People take part in celebrations for the first anniversary of the Crimean treaty signing in Sevastopol, March 18, 2015. Reuters

Russian citizens overwhelmingly support Russia’s annexation of Crimea, one year after President Vladimir Putin vowed to take control of the Baltic Sea peninsula, according to a poll conducted by the state-run Russian Public Opinion Research Center. Two-thirds of 1,600 individuals polled said Russia has benefited from the annexation.

Respondents identified naval access through Crimea to the Baltic Sea, the addition of Crimean vacation areas and the reclamation of territory that was formerly part of Russia as the main benefits of the annexation, according to Russian news outlet Tass. Moreover, 85 percent of Russians said they believe Russia will retain control over Crimea indefinitely, and 89 percent said Russia should not return Crimea to Ukraine in exchange for an end to the United States and European Union’s economic sanctions against Russia enacted amid ongoing conflict in Ukraine.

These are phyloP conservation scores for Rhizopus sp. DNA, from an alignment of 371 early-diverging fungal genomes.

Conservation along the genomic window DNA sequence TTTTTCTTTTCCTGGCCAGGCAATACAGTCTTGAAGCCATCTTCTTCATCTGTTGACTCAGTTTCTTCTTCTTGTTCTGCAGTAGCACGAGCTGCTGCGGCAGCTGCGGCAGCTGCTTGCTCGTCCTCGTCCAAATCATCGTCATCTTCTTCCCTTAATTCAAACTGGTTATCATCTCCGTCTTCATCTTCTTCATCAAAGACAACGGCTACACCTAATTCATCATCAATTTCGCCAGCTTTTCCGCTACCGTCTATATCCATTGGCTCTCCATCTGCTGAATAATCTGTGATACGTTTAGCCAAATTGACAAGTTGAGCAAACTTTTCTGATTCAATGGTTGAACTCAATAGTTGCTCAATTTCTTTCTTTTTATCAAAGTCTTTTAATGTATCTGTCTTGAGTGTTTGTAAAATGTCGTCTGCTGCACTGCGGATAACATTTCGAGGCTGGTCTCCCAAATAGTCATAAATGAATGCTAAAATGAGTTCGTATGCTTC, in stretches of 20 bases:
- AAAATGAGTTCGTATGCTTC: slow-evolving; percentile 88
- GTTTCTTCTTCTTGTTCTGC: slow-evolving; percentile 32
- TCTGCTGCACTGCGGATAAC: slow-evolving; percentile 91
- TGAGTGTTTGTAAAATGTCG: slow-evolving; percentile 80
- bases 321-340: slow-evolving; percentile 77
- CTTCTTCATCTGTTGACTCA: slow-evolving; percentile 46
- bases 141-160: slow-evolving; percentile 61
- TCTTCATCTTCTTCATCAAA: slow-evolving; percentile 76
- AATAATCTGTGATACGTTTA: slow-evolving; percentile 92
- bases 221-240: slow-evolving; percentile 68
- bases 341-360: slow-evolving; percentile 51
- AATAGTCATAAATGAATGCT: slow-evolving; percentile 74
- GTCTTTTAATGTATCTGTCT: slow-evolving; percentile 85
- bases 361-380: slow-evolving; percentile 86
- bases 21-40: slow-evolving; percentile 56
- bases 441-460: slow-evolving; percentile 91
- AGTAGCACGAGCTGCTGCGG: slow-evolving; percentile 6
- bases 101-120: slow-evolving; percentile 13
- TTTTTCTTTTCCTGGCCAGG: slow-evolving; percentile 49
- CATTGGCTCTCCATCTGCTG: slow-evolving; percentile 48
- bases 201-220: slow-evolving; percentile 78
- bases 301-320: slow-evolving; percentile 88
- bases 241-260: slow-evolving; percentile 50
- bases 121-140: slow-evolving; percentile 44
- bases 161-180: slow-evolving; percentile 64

The results were released days after multiple polls found Putin’s approval rating had increased since Russia annexed Crimea. The Kremlin affirmed Tuesday it had no plans to return Crimea to Ukraine, regardless of whether Western powers offer to lift or ease sanctions. “There is no occupation of Crimea. Crimea is a region of the Russian Federation, and, of course, the subject of our regions is not up for discussion,” Kremlin spokesman Dmitry Peskov told reporters Tuesday, according to Reuters.

Russian troops entered Crimea last March after rising unrest forced pro-Moscow former Ukrainian President Viktor Yanukovych to step down from his post. Putin justified the action by claiming that 97 percent of Crimea's residents were in favor of Russian rule. Russia was ready to consider nuclear options to ensure its control over Crimea, Putin said in a prerecorded documentary that aired Sunday.

Spokespeople from both the U.S. State Department and the EU said the sanctions will remain in place until Russia leaves Crimea. The West has repeatedly condemned Russian military aggression in Eastern Europe and accused Putin of arming pro-Russian separatist rebels in eastern Ukraine. Russia has denied the allegation.